The graph below is called the ‘Daily Geometric Mean’. The Daily Geometric Mean indicates the growth of the simulated portfolios for each % risk per trade versus the average portfolio growth per day. E.g., a $100,000 portfolio with 0.5% risk ranged between 1.0008% and 1.0006% compounded growth per day.
So what are you looking for?
You’re looking for the narrowest possible box-plot from the top to the bottom of the whisker as it demonstrates that low variation between the best and worst performing portfolios were achieved.
You’re also looking for the highest growth or best performing portfolios which are indicated by the top of the whisker.
Using portfolio growth as the key decision criterion for trading on the ASX, the ideal position sizes for this trading plan scenario range from 0.4% risk per trade to a maximum of 1% risk per trade.
Note that 2% risk per trade and definitely 3% risk per trade (two box-plots on the far right) are far too big a position size with which to trade as growth has fallen away substantially.
The same can be said for the NASDAQ
Let’s see if we found a similar pattern regarding position sizing on the NASDAQ. Again, from a growth perspective it would be unwise to use a % risk per trade money management regime greater than 1%!! In fact, 0.8% would probably be the limit if the NASDAQ does in the next 12 years what it did over the 12+ years in our research period. (PS, it could do better!)
The second graph is the ‘Maximum Drawdown (%)’. The Maximum Drawdown shows the maximum drawdown that occurred for each % risk per trade. We used the same portfolios as above in the Daily Geometric Mean so you can understand how the risk per trade affects the potential for portfolio growth and drawdown.
Drawdown, as shown in the next graph below, gets far deeper when using the 2% and 3% rule. You can clearly see this by the two box-plots on the far right in the graph above. 1% risk per trade would probably be the largest position size to use from a maximum drawdown perspective on the ASX.
And from a maximum drawdown perspective on the NASDAQ, the limit might also be 0.8% risk per trade. 2% risk per trade would be far too big a position size to use.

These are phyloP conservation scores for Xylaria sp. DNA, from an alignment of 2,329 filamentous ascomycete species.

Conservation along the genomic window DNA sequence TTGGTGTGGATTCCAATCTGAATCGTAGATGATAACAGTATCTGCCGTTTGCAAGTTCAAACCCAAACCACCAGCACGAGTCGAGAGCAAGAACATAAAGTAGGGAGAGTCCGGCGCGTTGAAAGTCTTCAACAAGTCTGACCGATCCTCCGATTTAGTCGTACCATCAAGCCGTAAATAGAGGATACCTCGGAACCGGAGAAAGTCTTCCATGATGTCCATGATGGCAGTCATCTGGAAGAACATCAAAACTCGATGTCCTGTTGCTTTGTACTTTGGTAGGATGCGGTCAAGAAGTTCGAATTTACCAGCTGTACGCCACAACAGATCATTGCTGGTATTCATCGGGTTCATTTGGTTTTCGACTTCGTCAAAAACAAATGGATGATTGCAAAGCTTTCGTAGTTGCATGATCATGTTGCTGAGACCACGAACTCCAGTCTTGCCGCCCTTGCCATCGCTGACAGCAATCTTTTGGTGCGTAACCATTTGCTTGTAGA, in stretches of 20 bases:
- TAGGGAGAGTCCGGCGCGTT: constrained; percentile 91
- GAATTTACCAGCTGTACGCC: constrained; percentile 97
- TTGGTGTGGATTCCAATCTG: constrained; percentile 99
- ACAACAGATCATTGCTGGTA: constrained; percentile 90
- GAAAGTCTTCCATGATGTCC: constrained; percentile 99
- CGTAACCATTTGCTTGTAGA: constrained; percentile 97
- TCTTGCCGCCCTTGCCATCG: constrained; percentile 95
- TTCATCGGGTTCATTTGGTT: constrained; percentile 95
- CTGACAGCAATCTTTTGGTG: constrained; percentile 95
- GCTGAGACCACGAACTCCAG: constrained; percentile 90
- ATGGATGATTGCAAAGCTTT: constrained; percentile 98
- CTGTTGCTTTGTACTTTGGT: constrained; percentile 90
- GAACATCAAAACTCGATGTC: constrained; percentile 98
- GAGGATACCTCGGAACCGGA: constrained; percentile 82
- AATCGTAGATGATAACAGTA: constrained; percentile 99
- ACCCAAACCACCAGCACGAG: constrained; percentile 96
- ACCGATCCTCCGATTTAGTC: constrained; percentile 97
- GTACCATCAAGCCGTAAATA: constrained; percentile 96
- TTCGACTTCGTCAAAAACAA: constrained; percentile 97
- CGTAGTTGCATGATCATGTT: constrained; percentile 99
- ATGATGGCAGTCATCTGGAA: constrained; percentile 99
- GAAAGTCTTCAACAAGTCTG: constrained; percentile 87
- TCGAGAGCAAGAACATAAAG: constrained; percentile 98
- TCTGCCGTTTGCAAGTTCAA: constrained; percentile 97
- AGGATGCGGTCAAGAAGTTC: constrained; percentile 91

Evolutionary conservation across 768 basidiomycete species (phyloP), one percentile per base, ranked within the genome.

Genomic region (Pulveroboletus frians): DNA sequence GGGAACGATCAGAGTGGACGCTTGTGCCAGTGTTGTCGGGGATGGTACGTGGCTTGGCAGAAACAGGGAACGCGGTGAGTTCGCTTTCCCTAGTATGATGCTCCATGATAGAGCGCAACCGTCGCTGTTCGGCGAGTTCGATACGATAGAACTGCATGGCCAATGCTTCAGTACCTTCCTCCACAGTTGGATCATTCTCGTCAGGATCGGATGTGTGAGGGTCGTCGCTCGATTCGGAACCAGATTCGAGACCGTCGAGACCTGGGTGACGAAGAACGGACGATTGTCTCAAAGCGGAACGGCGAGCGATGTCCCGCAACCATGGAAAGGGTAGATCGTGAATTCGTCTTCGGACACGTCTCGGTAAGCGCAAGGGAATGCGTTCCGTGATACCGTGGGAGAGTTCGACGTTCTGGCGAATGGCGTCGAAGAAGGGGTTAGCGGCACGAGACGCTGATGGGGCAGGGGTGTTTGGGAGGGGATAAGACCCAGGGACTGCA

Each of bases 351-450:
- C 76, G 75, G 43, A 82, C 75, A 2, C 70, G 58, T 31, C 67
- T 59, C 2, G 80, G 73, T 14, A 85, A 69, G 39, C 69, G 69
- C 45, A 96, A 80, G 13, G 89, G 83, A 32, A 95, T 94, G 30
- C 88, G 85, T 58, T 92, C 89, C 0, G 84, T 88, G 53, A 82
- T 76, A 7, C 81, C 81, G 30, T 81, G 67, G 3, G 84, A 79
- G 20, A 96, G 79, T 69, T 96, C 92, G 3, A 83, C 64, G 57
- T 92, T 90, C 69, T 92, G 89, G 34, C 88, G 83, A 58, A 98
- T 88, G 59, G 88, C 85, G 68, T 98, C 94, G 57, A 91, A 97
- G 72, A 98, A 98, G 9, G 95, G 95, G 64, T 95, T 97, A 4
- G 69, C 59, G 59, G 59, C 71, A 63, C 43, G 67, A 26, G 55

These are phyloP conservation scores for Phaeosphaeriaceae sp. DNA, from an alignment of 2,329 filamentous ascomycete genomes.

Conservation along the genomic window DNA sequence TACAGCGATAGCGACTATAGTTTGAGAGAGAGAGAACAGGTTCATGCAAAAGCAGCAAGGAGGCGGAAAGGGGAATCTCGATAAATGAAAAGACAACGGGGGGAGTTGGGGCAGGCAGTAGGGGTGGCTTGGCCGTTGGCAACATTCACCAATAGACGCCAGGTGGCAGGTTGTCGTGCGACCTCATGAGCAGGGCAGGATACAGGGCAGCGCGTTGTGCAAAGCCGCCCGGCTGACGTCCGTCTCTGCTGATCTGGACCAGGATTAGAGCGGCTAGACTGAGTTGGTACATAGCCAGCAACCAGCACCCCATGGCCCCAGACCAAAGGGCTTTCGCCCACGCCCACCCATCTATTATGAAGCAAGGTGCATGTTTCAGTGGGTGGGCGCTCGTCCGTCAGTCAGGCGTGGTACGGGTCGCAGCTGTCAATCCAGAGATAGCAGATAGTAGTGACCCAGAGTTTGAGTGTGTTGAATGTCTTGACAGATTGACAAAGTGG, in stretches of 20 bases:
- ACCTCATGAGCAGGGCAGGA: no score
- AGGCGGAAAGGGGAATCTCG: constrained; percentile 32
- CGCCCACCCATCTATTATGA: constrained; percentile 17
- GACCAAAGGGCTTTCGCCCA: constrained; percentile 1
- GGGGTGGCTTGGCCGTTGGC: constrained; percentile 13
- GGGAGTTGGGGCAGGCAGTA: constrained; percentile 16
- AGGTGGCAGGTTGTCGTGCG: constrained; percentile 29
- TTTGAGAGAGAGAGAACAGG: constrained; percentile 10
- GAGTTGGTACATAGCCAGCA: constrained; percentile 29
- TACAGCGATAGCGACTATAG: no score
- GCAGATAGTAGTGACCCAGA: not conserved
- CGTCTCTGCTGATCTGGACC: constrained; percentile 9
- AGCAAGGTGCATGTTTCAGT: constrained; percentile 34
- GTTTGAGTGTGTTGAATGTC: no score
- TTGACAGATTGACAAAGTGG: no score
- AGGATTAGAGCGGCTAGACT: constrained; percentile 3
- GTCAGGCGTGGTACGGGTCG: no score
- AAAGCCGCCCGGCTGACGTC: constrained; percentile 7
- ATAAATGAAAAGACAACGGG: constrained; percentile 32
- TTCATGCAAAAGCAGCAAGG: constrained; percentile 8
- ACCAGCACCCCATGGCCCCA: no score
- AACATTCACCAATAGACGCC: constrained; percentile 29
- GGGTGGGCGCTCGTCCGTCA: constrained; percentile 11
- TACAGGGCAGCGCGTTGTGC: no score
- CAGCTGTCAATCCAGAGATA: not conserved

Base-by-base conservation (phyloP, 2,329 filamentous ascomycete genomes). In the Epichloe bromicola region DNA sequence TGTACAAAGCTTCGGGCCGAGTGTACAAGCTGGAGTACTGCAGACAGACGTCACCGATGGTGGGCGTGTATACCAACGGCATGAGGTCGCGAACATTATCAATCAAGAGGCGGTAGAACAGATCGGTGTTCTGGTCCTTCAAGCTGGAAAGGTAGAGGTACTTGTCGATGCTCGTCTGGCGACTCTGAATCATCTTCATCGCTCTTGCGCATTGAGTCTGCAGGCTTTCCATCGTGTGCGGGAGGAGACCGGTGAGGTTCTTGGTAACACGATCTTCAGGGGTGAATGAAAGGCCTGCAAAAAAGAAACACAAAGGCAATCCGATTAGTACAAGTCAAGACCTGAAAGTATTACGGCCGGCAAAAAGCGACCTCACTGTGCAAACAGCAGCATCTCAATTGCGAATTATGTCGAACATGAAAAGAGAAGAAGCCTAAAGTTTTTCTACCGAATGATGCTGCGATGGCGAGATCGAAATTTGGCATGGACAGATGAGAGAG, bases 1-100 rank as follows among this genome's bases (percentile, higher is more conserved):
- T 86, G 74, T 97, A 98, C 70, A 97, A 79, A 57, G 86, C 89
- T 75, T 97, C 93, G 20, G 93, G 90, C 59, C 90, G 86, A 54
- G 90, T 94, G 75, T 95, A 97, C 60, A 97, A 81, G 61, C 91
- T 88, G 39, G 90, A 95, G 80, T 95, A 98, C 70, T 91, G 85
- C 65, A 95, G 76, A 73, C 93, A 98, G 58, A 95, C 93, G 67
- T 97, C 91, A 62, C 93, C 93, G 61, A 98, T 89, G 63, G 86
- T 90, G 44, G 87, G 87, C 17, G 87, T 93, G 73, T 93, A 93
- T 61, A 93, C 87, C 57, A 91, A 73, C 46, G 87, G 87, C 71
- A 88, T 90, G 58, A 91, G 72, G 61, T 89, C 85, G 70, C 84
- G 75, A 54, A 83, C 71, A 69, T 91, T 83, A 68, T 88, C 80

Now remember that the NASDAQ had some huge drawdowns during the 12 year period from 2000 with the biggest being -76% from 2000 – 2002 so maximum drawdowns in NASDAQ portfolios should be expected to be a bit deeper than with ASX portfolios over this period.
The idea of this research is not to determine whether the mechanical system is profitable or not, as we already know that, it is to determine what the upper and lower position size and risk boundaries are for different customer trading scenarios, mainly to do with portfolio starting capital.
I trust that you now have the evidence to seriously question anybody that casually writes in a book or blog that you should use the 2% rule for your active investing.
In my view the 2% rule was never really researched and as it seemed to make sense, most other authors just regurgitated it in their books. I am suitably convinced that managing an active portfolio using the 2% rule is taking too much risk on individual trades.
There are other limiting factors when trading with too large a position size like potentially being forced to have too little diversification in a portfolio due to having too few simultaneously open positions and not letting enough trades sift through your portfolio to capture the juicy ones.
As important as it is to have a system with an edge, position sizing has the largest influence on a portfolio’s performance. And funnily enough it’s probably the most undervalued and under-prepared component of any investment strategy.
In conclusion, my view is the 2% rule is a myth and that far smaller position sizes should be used, at least half the size, on average, compared to the 2% rule!